May 1, 1903: Cleveland’s lengthy battle to acquire Hugh Hill ends with one at-bat in a game that slipped away

This article was written by Andrew Harner

Hugh Hill ( the transportation methods available in 1903, a trip from Cleveland, Ohio, to Chattanooga, Tennessee, would have been neither quick nor easy.

Cleveland Naps manager Bill Armour didn’t seem to care – that’s how badly he wanted to secure two-way minor-league star Hugh Hill’s services for the 1903 season.

After battling contract baiting from the Kansas City Cowboys of the American Association and some interference from Hill’s old manager, Newt Fisher, of the Southern Association’s Nashville Volunteers, Armour took matters into his own hands to make sure the player he purchased came to his team. In February Armour traveled south in an effort to persuade Hill to join the Naps on their way to New Orleans for spring conditioning in April, and it reportedly took just a few minutes of conversation to get a commitment from the standout 23-year-old pitcher and outfielder, who was initially purchased by Cleveland in November 1902.1

“When the Blues played at Nashville last April [1902], I was much impressed with this youngster and kept an eye on his record during the season,” Armour said shortly after the initial purchase was made. “… He is certainly a find.”2

“[H]e is the kind of man I want,” Armour added a few weeks later. “It does not make any difference how many men I have under contract. There is always room for a star.”3

Hill made Cleveland’s 1903 roster as a reserve outfielder, but despite the high praise, his career with the Naps was so short-lived that it didn’t even merit mention in newspaper reports – though he made plenty more headlines as battles for his rights continued until August. He had one at-bat with Cleveland, on May 1, in a 9-8 loss to St. Louis Browns that saw the Naps commit costly errors late in a game they once led by four runs.

Those errors, along with six walks over the final two innings, were the undoing for Cleveland, which had hoped to sweep the rain-shortened home-opening series against the Browns at League Park to build momentum for what was predicted to be a successful season.4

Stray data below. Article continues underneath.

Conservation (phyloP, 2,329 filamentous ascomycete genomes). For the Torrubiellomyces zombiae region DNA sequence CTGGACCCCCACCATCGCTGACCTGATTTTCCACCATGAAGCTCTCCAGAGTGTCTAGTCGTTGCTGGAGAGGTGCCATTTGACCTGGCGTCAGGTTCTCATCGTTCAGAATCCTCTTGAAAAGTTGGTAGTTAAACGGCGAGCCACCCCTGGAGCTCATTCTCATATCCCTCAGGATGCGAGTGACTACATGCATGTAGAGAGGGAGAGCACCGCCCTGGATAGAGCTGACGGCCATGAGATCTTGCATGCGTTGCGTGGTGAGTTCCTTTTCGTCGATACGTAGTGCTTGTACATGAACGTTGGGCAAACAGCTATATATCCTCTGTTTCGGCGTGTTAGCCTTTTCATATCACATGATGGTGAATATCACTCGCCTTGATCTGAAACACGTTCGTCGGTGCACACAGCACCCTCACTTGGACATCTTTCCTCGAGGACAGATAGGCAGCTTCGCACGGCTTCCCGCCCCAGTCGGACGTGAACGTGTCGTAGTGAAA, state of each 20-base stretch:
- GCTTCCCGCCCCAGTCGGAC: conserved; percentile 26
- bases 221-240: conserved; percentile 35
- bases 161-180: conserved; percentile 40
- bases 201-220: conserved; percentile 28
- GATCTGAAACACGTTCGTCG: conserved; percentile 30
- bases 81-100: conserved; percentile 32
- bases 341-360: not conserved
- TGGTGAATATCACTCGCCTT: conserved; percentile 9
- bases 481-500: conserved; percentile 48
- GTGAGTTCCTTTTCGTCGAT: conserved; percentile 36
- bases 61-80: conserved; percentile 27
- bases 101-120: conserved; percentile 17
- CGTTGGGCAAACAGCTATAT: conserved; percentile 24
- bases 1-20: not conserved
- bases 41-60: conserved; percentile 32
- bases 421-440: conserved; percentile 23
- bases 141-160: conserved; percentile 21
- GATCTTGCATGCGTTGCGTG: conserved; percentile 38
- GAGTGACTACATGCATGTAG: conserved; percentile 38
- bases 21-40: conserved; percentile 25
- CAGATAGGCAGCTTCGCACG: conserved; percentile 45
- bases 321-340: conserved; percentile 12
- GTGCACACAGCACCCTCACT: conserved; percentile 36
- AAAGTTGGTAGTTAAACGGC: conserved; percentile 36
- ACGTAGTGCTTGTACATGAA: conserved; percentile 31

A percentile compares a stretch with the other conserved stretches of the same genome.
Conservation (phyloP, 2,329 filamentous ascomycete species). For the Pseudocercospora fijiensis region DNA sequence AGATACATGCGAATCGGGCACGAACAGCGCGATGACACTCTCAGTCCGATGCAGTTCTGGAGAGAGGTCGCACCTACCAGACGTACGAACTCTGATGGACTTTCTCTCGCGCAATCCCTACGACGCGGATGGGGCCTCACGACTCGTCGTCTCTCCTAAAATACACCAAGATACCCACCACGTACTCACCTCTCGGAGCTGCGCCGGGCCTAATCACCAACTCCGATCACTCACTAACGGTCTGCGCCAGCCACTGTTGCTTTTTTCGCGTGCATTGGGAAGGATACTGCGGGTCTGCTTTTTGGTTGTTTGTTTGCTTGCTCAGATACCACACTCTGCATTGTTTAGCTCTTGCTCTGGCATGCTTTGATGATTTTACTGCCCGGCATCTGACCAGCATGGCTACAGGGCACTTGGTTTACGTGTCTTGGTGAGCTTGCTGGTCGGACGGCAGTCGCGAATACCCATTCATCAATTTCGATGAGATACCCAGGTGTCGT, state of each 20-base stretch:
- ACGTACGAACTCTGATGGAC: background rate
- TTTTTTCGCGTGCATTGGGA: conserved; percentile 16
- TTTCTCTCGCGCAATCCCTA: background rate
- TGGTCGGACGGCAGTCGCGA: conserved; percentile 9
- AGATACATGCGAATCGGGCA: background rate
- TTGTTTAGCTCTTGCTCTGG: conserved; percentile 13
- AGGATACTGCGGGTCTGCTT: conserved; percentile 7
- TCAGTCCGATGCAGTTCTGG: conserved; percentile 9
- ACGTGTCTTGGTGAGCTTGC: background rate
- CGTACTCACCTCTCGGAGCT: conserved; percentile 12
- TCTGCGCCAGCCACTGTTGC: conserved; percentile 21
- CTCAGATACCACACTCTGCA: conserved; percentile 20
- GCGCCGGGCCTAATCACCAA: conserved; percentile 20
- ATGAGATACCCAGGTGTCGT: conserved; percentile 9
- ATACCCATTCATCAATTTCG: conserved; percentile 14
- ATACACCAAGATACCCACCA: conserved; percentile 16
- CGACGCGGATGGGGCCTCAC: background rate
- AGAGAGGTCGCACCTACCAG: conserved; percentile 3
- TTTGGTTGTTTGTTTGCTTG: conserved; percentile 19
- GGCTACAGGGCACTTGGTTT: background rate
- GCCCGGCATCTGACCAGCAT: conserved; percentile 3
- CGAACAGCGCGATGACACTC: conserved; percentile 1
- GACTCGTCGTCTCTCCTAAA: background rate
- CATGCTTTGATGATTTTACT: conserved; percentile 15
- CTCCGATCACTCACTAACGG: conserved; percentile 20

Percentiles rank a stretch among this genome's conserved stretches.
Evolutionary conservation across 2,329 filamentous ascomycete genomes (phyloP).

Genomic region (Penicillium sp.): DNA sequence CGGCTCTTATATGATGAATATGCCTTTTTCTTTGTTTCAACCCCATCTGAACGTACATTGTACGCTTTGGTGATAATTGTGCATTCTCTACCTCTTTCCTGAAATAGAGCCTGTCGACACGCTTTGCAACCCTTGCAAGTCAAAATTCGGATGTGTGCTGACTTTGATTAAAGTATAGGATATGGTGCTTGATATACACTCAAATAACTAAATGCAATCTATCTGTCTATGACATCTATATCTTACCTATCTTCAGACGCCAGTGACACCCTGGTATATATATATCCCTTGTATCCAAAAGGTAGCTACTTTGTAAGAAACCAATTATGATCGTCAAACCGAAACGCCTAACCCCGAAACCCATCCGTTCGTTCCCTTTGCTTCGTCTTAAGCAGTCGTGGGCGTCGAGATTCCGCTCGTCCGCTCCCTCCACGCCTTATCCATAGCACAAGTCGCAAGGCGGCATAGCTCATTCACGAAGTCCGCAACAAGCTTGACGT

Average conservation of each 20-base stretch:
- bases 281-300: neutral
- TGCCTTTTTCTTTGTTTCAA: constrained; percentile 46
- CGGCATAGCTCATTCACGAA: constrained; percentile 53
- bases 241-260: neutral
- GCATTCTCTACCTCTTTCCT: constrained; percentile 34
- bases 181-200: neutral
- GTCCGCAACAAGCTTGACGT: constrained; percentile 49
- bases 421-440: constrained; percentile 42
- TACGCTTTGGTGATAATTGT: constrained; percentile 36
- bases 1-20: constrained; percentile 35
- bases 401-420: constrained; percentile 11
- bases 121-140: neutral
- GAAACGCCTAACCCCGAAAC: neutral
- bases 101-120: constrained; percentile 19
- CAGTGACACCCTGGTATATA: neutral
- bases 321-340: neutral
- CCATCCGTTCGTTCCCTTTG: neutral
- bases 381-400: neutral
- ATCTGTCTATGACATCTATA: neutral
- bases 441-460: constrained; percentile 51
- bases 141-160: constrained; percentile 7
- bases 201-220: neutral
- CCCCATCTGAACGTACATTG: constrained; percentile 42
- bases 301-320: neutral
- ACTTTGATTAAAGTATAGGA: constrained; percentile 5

Even before Armour’s direct plea in Chattanooga, keeping Hill’s future whereabouts straight had been complicated. After the Naps purchased Hill for $500, it was discovered he had also signed a contract to play for Kansas City. On January 5, 1903, the National Association of Minor Baseball Leagues announced that Hill was released by purchase from Nashville to Cleveland. In the days prior to the announcement, Cleveland figured Hill had been lost to Kansas City.5

But that didn’t stop Kansas City president and manager Dale Gear from trying to get the player he felt he deserved. Gear sent Hill a letter in March that included a train ticket to Kansas City, as well as a letter Fisher had sent to Gear. In that letter, Fisher implied Hill couldn’t make it as a major-league player and therefore would be better off reporting to Kansas City.6 That letter only intensified Hill’s desire to find success in Cleveland, a city where his brother, Bill Hill, was a pitcher in 1899 for the Cleveland Spiders.

Hill didn’t see any action in the first five games of the campaign, but when Cleveland’s early-season pinch-hitter of choice, Jack Thoney, was pushed into the starting lineup for the sixth game, Hill became the first batter off the bench. He didn’t seize his chance, going 0-for-1 in a late-game situation when the Naps needed some offensive punch after blowing an early lead.

Against the Browns, Thoney drew his first start of the season in place of Nap Lajoie at second base. Lajoie had a lengthy offseason bout with pleurisy and didn’t want the frigid temperature to result in a flare-up. So instead of having one of the best players in the game at second, the Naps watched as Thoney “put up a decidedly erratic game and practically presented the Browns with the victory.”7

Also making his debut in the city was Cleveland starter Ed Walker,8 who was a “trifle wild” but showed “all the earmarks of making good”9 in the opening act of his quest to become the first successful left-handed pitcher for the Naps.10 Walker struck out Jesse Burkett on the first three pitches of the game, but the Browns – and his own defense – eventually spoiled his season debut.